Morrison, who wrote “Beloved” and “Song of Solomon,” was the first African-American woman to win the Nobel in literature.
It’s tempting to believe all this has been incited by the current president’s violent rhetoric. But while that rhetoric has added much fuel to the fire, the fire has been burning for a long time.
She committed to holding the door open wide for other black writers for as long as she could, writes Hanif Abdurraqib.
When people ask how Christians can support Trump given the mass murders, they forget the invisible math being done.
With his groundbreaking nonfiction works, Ta-Nehisi Coates emerged as our most vital public intellectual. Now, his debut novel, The Water Dancer, takes him to uncharted depths.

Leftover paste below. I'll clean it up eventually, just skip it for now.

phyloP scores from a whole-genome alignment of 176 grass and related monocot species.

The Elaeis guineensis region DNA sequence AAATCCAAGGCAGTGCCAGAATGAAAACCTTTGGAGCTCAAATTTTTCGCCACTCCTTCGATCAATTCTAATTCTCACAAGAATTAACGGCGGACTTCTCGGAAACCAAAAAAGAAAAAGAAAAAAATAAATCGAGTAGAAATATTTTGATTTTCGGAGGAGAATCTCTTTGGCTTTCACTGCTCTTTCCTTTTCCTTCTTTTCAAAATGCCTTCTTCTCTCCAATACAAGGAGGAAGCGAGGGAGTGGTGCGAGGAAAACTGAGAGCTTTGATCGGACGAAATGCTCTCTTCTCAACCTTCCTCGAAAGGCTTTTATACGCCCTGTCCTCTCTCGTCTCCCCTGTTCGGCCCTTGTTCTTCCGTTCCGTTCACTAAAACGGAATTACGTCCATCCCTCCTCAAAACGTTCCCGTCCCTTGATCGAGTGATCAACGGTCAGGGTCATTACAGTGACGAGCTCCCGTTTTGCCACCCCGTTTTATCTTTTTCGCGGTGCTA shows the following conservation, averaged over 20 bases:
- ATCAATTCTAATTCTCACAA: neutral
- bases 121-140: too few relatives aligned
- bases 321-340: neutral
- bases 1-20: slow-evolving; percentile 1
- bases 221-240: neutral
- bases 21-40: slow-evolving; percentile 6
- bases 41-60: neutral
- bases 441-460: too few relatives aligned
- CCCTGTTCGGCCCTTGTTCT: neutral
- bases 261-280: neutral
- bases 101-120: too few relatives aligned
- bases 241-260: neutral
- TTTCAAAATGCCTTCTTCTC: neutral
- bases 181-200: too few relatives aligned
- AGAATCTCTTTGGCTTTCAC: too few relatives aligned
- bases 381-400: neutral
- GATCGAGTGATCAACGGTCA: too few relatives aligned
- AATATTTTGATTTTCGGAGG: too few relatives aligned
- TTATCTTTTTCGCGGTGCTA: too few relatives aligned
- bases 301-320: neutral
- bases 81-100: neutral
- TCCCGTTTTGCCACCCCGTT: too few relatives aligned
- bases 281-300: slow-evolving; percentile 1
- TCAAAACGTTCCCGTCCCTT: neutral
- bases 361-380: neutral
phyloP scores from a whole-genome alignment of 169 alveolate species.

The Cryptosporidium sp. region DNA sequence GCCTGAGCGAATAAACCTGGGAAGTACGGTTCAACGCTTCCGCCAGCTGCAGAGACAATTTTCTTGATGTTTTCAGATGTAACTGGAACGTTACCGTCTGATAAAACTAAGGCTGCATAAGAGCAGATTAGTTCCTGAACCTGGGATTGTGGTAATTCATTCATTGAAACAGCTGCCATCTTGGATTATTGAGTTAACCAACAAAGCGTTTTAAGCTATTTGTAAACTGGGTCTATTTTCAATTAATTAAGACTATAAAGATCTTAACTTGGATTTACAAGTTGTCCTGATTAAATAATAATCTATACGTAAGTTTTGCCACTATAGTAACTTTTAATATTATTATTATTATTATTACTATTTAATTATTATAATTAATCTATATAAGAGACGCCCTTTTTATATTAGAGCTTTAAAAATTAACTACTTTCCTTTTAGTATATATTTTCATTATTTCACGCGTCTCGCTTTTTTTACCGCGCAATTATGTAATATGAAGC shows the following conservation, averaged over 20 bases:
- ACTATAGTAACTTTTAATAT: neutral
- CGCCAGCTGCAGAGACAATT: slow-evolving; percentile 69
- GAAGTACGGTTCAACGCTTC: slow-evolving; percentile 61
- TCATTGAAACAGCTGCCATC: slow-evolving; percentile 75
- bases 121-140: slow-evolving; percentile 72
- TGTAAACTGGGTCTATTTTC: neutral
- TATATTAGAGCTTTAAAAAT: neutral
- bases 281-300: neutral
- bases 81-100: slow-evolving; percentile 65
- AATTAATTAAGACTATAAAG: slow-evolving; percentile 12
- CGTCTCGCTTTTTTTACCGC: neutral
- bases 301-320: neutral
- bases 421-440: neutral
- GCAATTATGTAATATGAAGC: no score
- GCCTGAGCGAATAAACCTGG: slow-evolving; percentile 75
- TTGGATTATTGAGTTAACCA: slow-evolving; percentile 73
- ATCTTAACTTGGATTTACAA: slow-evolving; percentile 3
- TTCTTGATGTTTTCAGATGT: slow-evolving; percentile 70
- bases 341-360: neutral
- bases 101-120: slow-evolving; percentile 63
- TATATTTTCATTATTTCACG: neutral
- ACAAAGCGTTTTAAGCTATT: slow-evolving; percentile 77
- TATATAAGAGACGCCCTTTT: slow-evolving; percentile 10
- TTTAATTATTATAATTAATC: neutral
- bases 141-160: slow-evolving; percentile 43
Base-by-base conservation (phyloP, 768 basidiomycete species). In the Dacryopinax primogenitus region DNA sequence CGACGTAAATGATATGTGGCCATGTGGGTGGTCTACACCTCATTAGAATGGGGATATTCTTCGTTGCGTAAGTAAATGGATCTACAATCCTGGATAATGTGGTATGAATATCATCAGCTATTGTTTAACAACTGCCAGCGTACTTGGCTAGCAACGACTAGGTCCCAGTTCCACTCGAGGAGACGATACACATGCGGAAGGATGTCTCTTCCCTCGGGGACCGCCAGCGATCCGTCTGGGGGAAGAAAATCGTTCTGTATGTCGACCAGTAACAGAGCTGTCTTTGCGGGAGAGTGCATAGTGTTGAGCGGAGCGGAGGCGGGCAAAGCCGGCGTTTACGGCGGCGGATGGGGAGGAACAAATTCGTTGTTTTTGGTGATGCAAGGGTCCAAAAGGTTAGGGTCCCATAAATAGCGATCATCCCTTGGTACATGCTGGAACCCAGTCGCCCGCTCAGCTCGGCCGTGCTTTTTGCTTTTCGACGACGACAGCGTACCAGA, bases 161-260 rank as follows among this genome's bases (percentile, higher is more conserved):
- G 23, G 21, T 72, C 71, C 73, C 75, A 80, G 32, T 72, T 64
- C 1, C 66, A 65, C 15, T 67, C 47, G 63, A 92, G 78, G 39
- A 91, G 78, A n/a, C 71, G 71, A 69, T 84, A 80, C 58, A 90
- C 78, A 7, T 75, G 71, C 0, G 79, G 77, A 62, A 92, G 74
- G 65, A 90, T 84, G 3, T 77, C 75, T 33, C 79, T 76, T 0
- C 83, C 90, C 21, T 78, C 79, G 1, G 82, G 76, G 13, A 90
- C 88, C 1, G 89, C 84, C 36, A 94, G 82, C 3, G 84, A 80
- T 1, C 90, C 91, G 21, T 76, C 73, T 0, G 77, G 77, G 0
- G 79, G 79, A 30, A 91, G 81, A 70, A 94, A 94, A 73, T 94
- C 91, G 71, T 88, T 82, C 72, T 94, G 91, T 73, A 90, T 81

The Evangelical women finding their voice in the #MeToo & #ChurchToo era.
"We didn't come to hear a lecture on how white people treated slaves," one plantation visitor complained in an online review. Screenshots of nasty reviews have gone viral on Twitter.
Amid a nation wrecked with laced bigotry, pointed racism, and damning white nationalism, black voices and bodies are challenging the morale and future of this nation.
Anne Lock was the first English poet to publish a sonnet cycle—more than thirty years before Philip Sidney’s “Astrophil and Stella.”
Capitalism was neither a natural force nor a supernatural one. This hand was not invisible and it was certainly not the hand of God.